The small California gnatcatcher makes its home on Mother Miguel Mountain.
Second sign describes the Quino checkerspot butterfly, which is listed under the federal Endangered Species Act.
Second sign describes the Quino checkerspot butterfly, which is listed under the federal Endangered Species Act.
A section of very rocky trail.
A section of very rocky trail.
Looking down after climbing for a bit. I could see downtown San Diego and Point Loma in the far distance.
Looking down after climbing for a bit. I could see downtown San Diego and Point Loma in the far distance.
Sweetwater Reservoir appears below.
Sweetwater Reservoir appears below.

Another sign ahead.
Another sign ahead.
Left part of long sign, showing peaks and features from Mexico northward.
Left part of long sign, showing peaks and features from Mexico northward.
Right part of sign shows sights to the northwest, as far away as Mount Soledad in La Jolla.
Right part of sign shows sights to the northwest, as far away as Mount Soledad in La Jolla.

Looking southward toward the San Ysidro Mountains and Mexico.
Looking southward toward the San Ysidro Mountains and Mexico.
Looking back down the climbing trail, you can see green Mount San Miguel Park with its sports fields, not far from the trailhead.
Looking back down the trail, you can see green Mount San Miguel Park with its sports fields, not far from the trailhead.
The view of Sweetwater Reservoir keeps getting better as we climb.
The view of Sweetwater Reservoir keeps getting better as we climb.

You can see some of the now closed Salt Creek Golf Course to the southeast.
You can see some of the now closed Salt Creek Golf Course to the southeast.
San Miguel Mountain rises to the northeast.
San Miguel Mountain rises to the northeast.

Someone stands on an outcropping just below the summit of Mother Miguel Mountain.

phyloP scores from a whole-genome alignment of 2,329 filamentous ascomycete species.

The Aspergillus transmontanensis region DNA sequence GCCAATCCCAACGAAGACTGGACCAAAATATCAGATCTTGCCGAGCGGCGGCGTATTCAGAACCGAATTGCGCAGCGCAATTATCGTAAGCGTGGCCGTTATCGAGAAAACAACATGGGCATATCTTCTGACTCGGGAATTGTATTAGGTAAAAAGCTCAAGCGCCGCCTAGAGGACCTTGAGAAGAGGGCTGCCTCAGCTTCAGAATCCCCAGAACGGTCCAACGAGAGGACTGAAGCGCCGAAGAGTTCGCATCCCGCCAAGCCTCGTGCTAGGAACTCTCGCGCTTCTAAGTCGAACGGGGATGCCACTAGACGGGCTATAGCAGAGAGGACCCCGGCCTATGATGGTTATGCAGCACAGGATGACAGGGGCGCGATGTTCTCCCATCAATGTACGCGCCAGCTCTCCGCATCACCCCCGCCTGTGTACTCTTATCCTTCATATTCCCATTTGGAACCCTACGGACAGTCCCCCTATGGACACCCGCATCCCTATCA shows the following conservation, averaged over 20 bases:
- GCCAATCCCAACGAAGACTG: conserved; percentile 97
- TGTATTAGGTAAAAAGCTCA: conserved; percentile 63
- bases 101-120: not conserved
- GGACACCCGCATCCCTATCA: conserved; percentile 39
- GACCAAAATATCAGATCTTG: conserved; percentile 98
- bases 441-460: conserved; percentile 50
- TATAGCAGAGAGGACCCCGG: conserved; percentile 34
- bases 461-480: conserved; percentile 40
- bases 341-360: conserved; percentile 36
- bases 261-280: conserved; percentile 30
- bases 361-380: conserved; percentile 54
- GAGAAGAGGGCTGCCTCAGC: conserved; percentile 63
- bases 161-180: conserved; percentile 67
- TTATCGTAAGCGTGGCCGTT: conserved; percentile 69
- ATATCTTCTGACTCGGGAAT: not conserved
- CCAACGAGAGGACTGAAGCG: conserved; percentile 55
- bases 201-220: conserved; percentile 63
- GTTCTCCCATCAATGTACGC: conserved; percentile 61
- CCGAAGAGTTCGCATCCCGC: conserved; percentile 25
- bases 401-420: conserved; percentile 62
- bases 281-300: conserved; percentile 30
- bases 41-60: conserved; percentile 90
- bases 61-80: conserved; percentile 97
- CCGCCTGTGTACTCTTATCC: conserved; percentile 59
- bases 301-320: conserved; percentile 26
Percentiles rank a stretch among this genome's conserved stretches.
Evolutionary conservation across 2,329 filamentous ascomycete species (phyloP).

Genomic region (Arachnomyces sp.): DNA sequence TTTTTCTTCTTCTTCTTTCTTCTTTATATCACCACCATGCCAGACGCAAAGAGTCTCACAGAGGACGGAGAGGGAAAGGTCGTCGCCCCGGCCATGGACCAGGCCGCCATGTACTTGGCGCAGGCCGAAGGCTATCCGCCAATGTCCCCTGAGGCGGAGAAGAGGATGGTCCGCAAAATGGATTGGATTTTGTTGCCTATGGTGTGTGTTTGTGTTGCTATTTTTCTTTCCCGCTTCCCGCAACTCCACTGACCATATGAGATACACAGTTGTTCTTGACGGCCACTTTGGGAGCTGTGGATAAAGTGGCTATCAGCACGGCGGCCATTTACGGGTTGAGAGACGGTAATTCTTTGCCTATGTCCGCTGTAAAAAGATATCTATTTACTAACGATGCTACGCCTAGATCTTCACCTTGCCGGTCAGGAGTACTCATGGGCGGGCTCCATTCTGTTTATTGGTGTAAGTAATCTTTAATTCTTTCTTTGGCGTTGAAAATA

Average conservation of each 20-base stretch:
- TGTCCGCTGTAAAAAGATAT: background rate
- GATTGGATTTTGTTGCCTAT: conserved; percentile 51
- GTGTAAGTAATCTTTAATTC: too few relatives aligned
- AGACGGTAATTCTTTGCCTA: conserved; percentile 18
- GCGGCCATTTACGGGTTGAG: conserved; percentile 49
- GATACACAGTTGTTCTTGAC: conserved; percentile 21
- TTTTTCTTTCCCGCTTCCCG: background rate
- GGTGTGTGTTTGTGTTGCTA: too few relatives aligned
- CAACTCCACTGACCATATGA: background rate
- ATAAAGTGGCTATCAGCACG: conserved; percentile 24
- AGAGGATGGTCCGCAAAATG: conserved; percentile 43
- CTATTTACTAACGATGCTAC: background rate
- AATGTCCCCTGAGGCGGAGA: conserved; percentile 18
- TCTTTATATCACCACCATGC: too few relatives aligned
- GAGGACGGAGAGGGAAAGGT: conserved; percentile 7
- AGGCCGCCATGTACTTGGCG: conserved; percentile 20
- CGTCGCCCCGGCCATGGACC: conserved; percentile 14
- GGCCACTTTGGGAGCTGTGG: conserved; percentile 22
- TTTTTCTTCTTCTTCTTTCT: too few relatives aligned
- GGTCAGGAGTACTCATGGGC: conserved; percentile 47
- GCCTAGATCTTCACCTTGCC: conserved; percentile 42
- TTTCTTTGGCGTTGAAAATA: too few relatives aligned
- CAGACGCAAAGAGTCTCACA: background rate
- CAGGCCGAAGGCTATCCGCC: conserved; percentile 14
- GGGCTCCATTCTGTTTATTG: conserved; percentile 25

Someone stands on an outcropping just below the summit of Mother Miguel Mountain.
Mount San Miguel Park is now far below.
Mount San Miguel Park is now far below.
Flags show we've almost reached the Rock House atop Mother Miguel Mountain.
Flags show we’ve almost reached the Rock House atop Mother Miguel Mountain.
We made it!
We made it!
A couple of hikers brought a blanket to rest on the grass beneath the sky.
A couple of hikers brought a blanket to rest on the grass beneath the sky.
This rocky enclosure at the Rock House might provide a little bit of shelter on a windy day.
This rocky enclosure at the Rock House might provide a little bit of shelter on a windy day.

Continuing along, we approach another rocky outcropping atop Mother Miguel Mountain.
Continuing along, we approach another rock outcropping atop Mother Miguel Mountain.
The view to the northeast includes part of the Cuyamaca Mountains.
The view to the northeast includes part of the Cuyamaca Mountains.
A simple wood plank serves as a bench. I was surprised to see it has a plaque.
A simple wood plank serves as a bench. I was surprised to see it has a plaque.